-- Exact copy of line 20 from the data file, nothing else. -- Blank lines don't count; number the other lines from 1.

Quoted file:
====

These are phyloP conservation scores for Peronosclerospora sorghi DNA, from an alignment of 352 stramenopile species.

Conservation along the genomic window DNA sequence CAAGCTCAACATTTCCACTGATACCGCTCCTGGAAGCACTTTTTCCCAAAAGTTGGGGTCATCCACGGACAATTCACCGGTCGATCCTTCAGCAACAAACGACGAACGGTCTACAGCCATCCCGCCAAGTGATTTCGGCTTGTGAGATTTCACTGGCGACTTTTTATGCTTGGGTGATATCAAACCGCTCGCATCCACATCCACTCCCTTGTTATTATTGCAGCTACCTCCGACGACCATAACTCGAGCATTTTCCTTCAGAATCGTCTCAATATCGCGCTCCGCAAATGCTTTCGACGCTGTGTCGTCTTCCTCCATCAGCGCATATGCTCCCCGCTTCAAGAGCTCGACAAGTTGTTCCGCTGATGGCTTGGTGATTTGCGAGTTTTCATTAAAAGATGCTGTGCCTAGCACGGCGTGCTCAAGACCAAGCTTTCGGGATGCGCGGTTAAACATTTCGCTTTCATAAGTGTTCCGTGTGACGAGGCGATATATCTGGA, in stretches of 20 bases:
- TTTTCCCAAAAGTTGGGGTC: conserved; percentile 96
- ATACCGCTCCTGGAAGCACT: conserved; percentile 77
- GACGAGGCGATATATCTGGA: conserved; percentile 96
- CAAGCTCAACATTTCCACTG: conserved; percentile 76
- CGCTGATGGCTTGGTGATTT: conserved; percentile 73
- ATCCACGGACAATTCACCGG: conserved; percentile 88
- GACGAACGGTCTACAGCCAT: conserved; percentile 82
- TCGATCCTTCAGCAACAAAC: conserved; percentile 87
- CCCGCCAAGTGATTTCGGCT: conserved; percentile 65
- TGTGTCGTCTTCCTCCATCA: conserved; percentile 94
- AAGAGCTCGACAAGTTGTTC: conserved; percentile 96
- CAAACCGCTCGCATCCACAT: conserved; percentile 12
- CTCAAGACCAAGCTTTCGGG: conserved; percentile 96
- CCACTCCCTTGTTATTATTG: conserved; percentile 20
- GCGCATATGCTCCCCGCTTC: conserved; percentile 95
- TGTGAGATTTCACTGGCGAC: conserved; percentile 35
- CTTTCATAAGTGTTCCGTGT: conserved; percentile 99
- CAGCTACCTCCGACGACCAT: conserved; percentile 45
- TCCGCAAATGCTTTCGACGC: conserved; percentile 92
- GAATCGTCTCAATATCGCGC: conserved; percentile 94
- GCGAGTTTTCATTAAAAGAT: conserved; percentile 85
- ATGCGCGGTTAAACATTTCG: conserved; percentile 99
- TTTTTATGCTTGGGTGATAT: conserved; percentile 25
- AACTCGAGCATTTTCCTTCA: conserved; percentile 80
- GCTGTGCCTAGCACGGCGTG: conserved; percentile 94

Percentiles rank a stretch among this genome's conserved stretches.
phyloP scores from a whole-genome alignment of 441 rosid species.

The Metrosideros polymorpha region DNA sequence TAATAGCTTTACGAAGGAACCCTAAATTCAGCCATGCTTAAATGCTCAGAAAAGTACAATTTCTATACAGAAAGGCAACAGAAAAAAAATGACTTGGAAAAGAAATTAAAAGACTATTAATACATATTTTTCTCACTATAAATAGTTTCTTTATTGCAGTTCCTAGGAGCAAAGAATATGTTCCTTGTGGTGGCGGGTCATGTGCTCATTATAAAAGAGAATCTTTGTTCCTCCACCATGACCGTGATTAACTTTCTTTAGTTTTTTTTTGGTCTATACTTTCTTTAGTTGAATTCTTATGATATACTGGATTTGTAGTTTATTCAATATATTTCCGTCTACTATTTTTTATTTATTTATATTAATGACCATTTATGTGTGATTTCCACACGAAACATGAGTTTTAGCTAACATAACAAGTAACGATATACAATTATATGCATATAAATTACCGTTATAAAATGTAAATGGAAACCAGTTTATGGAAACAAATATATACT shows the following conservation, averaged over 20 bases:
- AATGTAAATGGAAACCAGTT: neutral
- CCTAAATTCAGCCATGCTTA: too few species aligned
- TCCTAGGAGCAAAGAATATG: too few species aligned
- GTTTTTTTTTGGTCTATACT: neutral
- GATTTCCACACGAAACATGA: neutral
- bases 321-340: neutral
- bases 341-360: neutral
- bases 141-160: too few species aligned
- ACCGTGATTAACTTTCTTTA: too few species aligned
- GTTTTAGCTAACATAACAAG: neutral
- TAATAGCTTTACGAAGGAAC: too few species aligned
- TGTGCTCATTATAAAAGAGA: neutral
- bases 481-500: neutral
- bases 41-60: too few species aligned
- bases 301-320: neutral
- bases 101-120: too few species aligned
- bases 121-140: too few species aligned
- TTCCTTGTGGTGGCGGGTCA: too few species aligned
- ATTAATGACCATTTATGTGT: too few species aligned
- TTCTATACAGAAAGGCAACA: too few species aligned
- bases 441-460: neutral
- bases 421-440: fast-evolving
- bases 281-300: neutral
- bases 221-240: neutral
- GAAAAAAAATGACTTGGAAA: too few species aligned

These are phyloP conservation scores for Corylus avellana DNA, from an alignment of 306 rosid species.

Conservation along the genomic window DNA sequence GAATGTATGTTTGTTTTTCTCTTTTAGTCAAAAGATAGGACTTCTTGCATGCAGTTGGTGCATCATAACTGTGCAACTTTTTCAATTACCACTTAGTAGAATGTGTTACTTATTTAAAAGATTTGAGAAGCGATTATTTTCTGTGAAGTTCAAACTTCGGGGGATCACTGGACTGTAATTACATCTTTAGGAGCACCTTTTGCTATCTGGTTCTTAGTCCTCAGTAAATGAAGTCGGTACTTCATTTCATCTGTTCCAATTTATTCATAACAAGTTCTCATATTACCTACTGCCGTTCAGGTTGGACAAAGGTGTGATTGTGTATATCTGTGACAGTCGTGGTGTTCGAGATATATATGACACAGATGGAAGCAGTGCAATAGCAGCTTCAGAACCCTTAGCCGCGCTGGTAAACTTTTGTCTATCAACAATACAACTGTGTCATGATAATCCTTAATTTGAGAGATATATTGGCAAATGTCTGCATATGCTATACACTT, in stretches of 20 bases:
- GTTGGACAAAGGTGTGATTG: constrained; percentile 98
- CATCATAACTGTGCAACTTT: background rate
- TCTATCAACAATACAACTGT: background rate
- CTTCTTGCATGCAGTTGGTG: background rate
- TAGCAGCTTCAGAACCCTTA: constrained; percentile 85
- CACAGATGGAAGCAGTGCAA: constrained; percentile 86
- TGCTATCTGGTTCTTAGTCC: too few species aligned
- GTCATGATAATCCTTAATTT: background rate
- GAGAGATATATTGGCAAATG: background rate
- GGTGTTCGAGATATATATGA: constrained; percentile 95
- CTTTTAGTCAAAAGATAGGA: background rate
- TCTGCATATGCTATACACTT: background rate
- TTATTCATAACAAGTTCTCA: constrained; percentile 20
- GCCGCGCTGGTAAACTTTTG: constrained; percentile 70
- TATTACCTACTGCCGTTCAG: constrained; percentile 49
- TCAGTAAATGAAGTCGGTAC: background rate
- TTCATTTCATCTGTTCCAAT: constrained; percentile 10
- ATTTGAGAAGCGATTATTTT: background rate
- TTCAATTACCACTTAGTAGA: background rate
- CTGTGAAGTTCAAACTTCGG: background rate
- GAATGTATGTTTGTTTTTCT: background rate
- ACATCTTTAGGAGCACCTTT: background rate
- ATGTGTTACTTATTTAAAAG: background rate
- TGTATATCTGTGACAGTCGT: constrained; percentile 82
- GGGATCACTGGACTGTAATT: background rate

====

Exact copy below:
- CAGCTACCTCCGACGACCAT: conserved; percentile 45